A year on, AP migrant workers yet to receive wages from Middle East employers

The women who were offered jobs are from low-income groups, mostly uneducated, and migrate alone, leaving their families behind.

By Sri Lakshmi Muttevi  Published on  20 Dec 2022 3:30 AM GMT
A year on, AP migrant workers yet to receive wages from Middle East employers

West Godavari: She could not bear the abusive conditions as a domestic worker in the Middle East. Desperate to return to her hometown, the woman had to pay Rs. 1 lakh to the agency. This is not the story of just one woman but the condition of thousands of women from Andhra Pradesh who travel to the Middle East to make a living.

Many women from Kadapa and East and West Godavari districts were sent back to their hometowns during the Covid-19 pandemic. They were told they would get their wages soon. It has been almost a year now and the women have not received their wages yet and have heard nothing from the agencies.

On Monday, the Andhra Domestic Workers Union represented the issue of wage theft to Dr. B.R. Ambedkar Konaseema district magistrate Himanshu Shukla. About 20 migrants who were victims of wage theft protested along with the National Workers Welfare Trust (NWWT) and later submitted a representation to the collector.

Agencies target poor, uneducated women

In Andhra Pradesh, many men and women from low-income groups migrate to other countries, especially the Middle East, for domestic and construction work. While there is Overseas Manpower Company Limited, a recruitment agency in Vijayawada, over the years, many unregistered agencies have come up. These agencies target women from low-income groups who come to their doorstep and offer jobs in other countries.

The women who were offered jobs are from low-income groups, mostly uneducated, and migrate alone, leaving their families behind. Unlike other countries, Middle East countries allow only migrant workers. Once there, these workers face many difficulties.

Unsolved deaths

In the last two-three years, the bodies of nearly 20 migrant workers were sent back to India. All deaths were due to health issues such as heart attacks. "In the majority of the cases, they are accidental deaths, but the report is covered up to skip financial assistance to their families," said Lissy Joseph of NWWT.

"There are many migrant workers who worked during the arrangements of the FIFA World Cup. While women were involved in cooking and cleaning jobs, men were in construction jobs. It is said that there are many migrant workers who couldn't survive due to climatic conditions, and a few were accidental deaths while at work," she added.

Return of migrant workers

According to Lissy Joseph, mobility restrictions and lack of employment opportunities during the Covid-19 pandemic demanded the countries of origin bring back their citizens, especially temporary labor migrants from destination countries. India, home of 9 million cross-border temporary labor migrants, carried out the largest repatriation exercise to bring back the stranded migrants. Even though the Indian government addressed the immediate requirement of repatriation, the government failed to understand and recognize their post-arrival grievances.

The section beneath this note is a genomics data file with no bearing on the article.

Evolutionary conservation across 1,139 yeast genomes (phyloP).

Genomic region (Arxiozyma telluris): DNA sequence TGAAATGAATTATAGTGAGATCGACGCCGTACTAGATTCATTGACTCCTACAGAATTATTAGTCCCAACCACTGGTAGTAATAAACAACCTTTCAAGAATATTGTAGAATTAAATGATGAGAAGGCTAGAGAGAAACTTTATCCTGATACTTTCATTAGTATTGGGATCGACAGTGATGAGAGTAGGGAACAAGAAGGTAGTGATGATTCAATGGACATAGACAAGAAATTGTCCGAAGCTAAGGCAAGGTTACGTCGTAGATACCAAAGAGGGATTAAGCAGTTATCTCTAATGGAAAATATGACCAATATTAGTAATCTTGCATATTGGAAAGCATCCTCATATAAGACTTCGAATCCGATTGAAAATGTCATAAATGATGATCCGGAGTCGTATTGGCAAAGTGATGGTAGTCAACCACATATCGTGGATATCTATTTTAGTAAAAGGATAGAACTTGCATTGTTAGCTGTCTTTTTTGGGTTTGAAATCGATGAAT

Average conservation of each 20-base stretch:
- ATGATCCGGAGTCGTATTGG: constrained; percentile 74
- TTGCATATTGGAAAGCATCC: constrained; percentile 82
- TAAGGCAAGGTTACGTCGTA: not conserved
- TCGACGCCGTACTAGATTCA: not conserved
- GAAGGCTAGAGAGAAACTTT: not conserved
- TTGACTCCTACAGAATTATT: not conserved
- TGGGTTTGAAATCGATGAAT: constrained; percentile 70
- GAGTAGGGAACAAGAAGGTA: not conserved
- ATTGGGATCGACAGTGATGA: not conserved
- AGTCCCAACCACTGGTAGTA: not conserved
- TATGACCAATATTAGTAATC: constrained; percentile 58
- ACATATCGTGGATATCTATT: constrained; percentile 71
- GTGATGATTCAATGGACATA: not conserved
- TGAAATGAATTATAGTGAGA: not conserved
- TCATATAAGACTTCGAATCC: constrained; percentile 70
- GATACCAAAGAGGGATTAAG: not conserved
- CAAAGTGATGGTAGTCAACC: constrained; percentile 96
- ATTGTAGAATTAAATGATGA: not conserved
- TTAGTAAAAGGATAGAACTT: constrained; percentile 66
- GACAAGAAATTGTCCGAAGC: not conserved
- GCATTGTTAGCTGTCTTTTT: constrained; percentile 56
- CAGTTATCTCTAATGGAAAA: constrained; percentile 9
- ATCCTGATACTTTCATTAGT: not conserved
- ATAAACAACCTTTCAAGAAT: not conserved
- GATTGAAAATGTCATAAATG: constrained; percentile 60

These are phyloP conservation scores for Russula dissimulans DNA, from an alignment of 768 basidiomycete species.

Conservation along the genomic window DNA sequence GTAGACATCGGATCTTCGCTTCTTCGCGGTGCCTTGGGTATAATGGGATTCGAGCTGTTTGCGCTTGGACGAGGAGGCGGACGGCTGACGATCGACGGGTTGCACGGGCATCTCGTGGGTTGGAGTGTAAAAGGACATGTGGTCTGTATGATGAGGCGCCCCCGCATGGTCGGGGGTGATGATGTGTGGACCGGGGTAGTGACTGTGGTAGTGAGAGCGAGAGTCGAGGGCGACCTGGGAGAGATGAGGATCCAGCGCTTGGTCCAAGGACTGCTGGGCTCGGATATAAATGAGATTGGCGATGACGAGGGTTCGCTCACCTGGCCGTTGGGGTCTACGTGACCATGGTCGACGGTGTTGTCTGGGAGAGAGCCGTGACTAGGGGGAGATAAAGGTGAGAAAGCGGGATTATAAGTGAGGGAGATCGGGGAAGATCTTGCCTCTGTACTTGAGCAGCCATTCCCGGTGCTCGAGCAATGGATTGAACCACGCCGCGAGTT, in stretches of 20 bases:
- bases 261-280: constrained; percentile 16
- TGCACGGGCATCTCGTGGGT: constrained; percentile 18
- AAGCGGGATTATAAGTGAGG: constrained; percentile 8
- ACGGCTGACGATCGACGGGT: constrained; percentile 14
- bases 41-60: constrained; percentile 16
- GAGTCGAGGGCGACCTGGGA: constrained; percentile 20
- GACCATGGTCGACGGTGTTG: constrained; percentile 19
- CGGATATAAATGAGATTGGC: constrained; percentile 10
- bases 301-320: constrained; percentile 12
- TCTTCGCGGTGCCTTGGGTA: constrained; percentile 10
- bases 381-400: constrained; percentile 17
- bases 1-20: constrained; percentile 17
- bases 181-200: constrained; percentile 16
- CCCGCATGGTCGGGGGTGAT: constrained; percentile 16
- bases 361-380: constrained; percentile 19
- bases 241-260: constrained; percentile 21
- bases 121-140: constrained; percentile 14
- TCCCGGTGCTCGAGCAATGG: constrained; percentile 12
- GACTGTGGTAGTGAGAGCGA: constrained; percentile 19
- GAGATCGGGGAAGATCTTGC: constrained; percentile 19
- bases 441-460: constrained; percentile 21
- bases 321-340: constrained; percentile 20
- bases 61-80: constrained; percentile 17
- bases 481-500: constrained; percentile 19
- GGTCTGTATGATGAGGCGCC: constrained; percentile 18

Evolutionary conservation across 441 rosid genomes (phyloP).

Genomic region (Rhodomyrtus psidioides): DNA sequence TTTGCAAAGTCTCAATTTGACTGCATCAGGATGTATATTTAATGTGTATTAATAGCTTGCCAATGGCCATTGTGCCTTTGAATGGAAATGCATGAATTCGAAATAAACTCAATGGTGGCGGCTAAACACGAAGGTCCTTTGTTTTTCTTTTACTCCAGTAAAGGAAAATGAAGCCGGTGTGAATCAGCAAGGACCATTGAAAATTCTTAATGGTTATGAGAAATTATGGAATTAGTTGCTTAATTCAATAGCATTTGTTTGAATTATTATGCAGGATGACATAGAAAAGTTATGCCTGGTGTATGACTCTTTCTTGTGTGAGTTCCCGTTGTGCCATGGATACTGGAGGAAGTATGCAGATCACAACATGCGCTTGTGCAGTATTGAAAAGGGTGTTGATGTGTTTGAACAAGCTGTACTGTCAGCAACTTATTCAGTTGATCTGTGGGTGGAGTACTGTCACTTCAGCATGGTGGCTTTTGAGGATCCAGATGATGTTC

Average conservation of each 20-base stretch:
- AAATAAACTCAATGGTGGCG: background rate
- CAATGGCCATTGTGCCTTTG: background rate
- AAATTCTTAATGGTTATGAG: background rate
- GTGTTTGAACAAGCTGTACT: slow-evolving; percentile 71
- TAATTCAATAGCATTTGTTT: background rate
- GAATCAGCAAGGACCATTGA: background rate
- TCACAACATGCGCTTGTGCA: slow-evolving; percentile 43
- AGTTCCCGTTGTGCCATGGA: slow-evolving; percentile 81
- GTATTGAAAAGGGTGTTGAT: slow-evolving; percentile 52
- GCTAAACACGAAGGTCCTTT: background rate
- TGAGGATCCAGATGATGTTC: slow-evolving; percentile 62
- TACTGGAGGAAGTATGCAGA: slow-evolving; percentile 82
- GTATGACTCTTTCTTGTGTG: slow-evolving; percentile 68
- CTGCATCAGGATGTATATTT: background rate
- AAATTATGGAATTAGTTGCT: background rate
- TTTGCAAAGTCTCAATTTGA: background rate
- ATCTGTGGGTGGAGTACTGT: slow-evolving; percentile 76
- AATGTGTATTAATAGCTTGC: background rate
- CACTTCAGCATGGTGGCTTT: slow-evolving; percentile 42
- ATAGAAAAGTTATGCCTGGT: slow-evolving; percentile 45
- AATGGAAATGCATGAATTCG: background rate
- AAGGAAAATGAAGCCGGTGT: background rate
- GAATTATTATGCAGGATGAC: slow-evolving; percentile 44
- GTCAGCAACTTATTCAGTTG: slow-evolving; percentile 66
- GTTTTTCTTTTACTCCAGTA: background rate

Amidst the establishment of grievance mechanisms such as MADAD and helplines in PBSK, the unresolved grievances remain high. The number of unresolved cases in the past years (2019 and 2020) is 6,988. This figure only includes Gulf countries except the UAE.

Wage theft

As per the assessment carried out by the Migrant Forum in Asia (MA), among the workers who lost their jobs, some were terminated and repatriated forcefully, some were given false promises about the payment of wages and dues, and only a handful of the workers received all benefits and dues before repatriation.

"The wage theft issue became widespread across all major migration corridors. From Andhra Pradesh, thousands of women were sent back and promised they would get their wages. They cannot contact the agency to get their wages back," said Lissy Joseph. As per the study, most of the wage theft cases reported by Indians were group cases committed by medium to large firms involved in construction, hospitality, manufacturing, and transportation.

"The victims of wage theft are confused whether to file a complaint at the destination or give preference to emergency repatriation. Many preferred the latter and traveled without any agreement or power of attorney submitted to the authorities or employer. The panic and lack of support to fight the case in the destination country also contributed to the poor access to grievance redressal mechanisms," she added.

In their representation, the association and migrant workers sought the government's support to help the migrant workers.


· Strengthen the platforms of cooperation for government and non-government stakeholders to retrieve unpaid wages and other benefits and coordinate the grievance redressal.

· Develop a standard labour contract for international migrants to reduce the violation of basic labour rights.

· Open up an online/offline multilingual platform for both current and returnee migrants to register their grievances, including grievances on wage theft during the pandemic.

· Create awareness among the migrants about the use of the digital platform to access various services of governments and other stakeholders.

· A specific multilingual platform for international migrants to register their grievances can be developed.

· The Indian government should sign bilateral agreements to protect the wages and benefits of migrants at their destination and ensure the portability of such benefits.

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